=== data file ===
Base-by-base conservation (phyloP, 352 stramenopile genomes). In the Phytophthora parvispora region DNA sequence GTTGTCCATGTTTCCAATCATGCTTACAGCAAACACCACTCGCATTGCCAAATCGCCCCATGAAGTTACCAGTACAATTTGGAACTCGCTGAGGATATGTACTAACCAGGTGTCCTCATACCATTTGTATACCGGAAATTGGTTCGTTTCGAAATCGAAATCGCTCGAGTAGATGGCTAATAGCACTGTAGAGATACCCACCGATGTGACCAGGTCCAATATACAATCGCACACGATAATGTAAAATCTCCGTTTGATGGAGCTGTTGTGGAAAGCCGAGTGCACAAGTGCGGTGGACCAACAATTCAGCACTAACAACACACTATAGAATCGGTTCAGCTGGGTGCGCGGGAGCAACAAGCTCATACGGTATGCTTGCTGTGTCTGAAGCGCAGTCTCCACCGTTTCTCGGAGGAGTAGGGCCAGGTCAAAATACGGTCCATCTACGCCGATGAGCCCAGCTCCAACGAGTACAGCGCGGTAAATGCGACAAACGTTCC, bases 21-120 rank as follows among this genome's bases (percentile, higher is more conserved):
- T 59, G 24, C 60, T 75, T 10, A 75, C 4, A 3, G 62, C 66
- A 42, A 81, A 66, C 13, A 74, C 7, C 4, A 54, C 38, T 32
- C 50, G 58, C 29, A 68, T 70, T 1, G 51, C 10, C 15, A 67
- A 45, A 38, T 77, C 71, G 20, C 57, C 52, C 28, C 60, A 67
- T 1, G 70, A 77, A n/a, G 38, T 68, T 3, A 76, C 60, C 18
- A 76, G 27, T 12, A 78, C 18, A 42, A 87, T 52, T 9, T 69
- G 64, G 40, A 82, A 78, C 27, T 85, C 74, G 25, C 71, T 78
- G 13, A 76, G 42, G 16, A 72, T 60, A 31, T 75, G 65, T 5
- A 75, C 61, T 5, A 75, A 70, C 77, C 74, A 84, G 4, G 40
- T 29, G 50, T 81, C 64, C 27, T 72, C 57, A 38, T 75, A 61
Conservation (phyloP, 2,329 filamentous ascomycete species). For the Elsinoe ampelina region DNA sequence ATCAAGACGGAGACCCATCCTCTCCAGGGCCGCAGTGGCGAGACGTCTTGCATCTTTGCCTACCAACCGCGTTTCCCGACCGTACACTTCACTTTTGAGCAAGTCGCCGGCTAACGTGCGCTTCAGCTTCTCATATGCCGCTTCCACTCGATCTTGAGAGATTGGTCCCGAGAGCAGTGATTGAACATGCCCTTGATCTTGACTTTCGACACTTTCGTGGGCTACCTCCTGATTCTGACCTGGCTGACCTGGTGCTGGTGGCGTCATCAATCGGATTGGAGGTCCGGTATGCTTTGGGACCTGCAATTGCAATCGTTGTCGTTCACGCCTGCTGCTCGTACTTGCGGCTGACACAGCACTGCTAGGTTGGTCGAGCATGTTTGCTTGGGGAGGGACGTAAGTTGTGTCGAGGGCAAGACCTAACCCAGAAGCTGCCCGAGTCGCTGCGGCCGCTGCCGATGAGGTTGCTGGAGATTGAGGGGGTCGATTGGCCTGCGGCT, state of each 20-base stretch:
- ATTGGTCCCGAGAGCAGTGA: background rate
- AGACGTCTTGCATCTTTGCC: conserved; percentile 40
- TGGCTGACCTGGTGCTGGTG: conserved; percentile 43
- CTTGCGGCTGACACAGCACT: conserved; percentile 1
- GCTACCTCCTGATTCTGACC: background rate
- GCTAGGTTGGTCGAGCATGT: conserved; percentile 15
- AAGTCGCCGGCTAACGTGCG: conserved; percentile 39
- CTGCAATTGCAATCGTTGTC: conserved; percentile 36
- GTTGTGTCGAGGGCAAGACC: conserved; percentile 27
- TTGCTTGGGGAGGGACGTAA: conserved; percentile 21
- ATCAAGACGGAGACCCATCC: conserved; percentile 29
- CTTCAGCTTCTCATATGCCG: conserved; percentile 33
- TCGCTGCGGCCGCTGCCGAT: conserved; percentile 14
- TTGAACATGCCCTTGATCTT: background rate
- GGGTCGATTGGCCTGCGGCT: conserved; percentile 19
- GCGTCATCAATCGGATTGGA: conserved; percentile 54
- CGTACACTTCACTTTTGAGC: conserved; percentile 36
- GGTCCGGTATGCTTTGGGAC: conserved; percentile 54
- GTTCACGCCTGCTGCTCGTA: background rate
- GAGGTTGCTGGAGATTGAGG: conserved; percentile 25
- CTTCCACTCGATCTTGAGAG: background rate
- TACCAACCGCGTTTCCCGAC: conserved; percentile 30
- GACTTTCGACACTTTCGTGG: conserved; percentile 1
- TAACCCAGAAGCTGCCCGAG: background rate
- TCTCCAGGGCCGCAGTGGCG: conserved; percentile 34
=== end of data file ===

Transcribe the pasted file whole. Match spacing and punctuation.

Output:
Base-by-base conservation (phyloP, 352 stramenopile genomes). In the Phytophthora parvispora region DNA sequence GTTGTCCATGTTTCCAATCATGCTTACAGCAAACACCACTCGCATTGCCAAATCGCCCCATGAAGTTACCAGTACAATTTGGAACTCGCTGAGGATATGTACTAACCAGGTGTCCTCATACCATTTGTATACCGGAAATTGGTTCGTTTCGAAATCGAAATCGCTCGAGTAGATGGCTAATAGCACTGTAGAGATACCCACCGATGTGACCAGGTCCAATATACAATCGCACACGATAATGTAAAATCTCCGTTTGATGGAGCTGTTGTGGAAAGCCGAGTGCACAAGTGCGGTGGACCAACAATTCAGCACTAACAACACACTATAGAATCGGTTCAGCTGGGTGCGCGGGAGCAACAAGCTCATACGGTATGCTTGCTGTGTCTGAAGCGCAGTCTCCACCGTTTCTCGGAGGAGTAGGGCCAGGTCAAAATACGGTCCATCTACGCCGATGAGCCCAGCTCCAACGAGTACAGCGCGGTAAATGCGACAAACGTTCC, bases 21-120 rank as follows among this genome's bases (percentile, higher is more conserved):
- T 59, G 24, C 60, T 75, T 10, A 75, C 4, A 3, G 62, C 66
- A 42, A 81, A 66, C 13, A 74, C 7, C 4, A 54, C 38, T 32
- C 50, G 58, C 29, A 68, T 70, T 1, G 51, C 10, C 15, A 67
- A 45, A 38, T 77, C 71, G 20, C 57, C 52, C 28, C 60, A 67
- T 1, G 70, A 77, A n/a, G 38, T 68, T 3, A 76, C 60, C 18
- A 76, G 27, T 12, A 78, C 18, A 42, A 87, T 52, T 9, T 69
- G 64, G 40, A 82, A 78, C 27, T 85, C 74, G 25, C 71, T 78
- G 13, A 76, G 42, G 16, A 72, T 60, A 31, T 75, G 65, T 5
- A 75, C 61, T 5, A 75, A 70, C 77, C 74, A 84, G 4, G 40
- T 29, G 50, T 81, C 64, C 27, T 72, C 57, A 38, T 75, A 61
Conservation (phyloP, 2,329 filamentous ascomycete species). For the Elsinoe ampelina region DNA sequence ATCAAGACGGAGACCCATCCTCTCCAGGGCCGCAGTGGCGAGACGTCTTGCATCTTTGCCTACCAACCGCGTTTCCCGACCGTACACTTCACTTTTGAGCAAGTCGCCGGCTAACGTGCGCTTCAGCTTCTCATATGCCGCTTCCACTCGATCTTGAGAGATTGGTCCCGAGAGCAGTGATTGAACATGCCCTTGATCTTGACTTTCGACACTTTCGTGGGCTACCTCCTGATTCTGACCTGGCTGACCTGGTGCTGGTGGCGTCATCAATCGGATTGGAGGTCCGGTATGCTTTGGGACCTGCAATTGCAATCGTTGTCGTTCACGCCTGCTGCTCGTACTTGCGGCTGACACAGCACTGCTAGGTTGGTCGAGCATGTTTGCTTGGGGAGGGACGTAAGTTGTGTCGAGGGCAAGACCTAACCCAGAAGCTGCCCGAGTCGCTGCGGCCGCTGCCGATGAGGTTGCTGGAGATTGAGGGGGTCGATTGGCCTGCGGCT, state of each 20-base stretch:
- ATTGGTCCCGAGAGCAGTGA: background rate
- AGACGTCTTGCATCTTTGCC: conserved; percentile 40
- TGGCTGACCTGGTGCTGGTG: conserved; percentile 43
- CTTGCGGCTGACACAGCACT: conserved; percentile 1
- GCTACCTCCTGATTCTGACC: background rate
- GCTAGGTTGGTCGAGCATGT: conserved; percentile 15
- AAGTCGCCGGCTAACGTGCG: conserved; percentile 39
- CTGCAATTGCAATCGTTGTC: conserved; percentile 36
- GTTGTGTCGAGGGCAAGACC: conserved; percentile 27
- TTGCTTGGGGAGGGACGTAA: conserved; percentile 21
- ATCAAGACGGAGACCCATCC: conserved; percentile 29
- CTTCAGCTTCTCATATGCCG: conserved; percentile 33
- TCGCTGCGGCCGCTGCCGAT: conserved; percentile 14
- TTGAACATGCCCTTGATCTT: background rate
- GGGTCGATTGGCCTGCGGCT: conserved; percentile 19
- GCGTCATCAATCGGATTGGA: conserved; percentile 54
- CGTACACTTCACTTTTGAGC: conserved; percentile 36
- GGTCCGGTATGCTTTGGGAC: conserved; percentile 54
- GTTCACGCCTGCTGCTCGTA: background rate
- GAGGTTGCTGGAGATTGAGG: conserved; percentile 25
- CTTCCACTCGATCTTGAGAG: background rate
- TACCAACCGCGTTTCCCGAC: conserved; percentile 30
- GACTTTCGACACTTTCGTGG: conserved; percentile 1
- TAACCCAGAAGCTGCCCGAG: background rate
- TCTCCAGGGCCGCAGTGGCG: conserved; percentile 34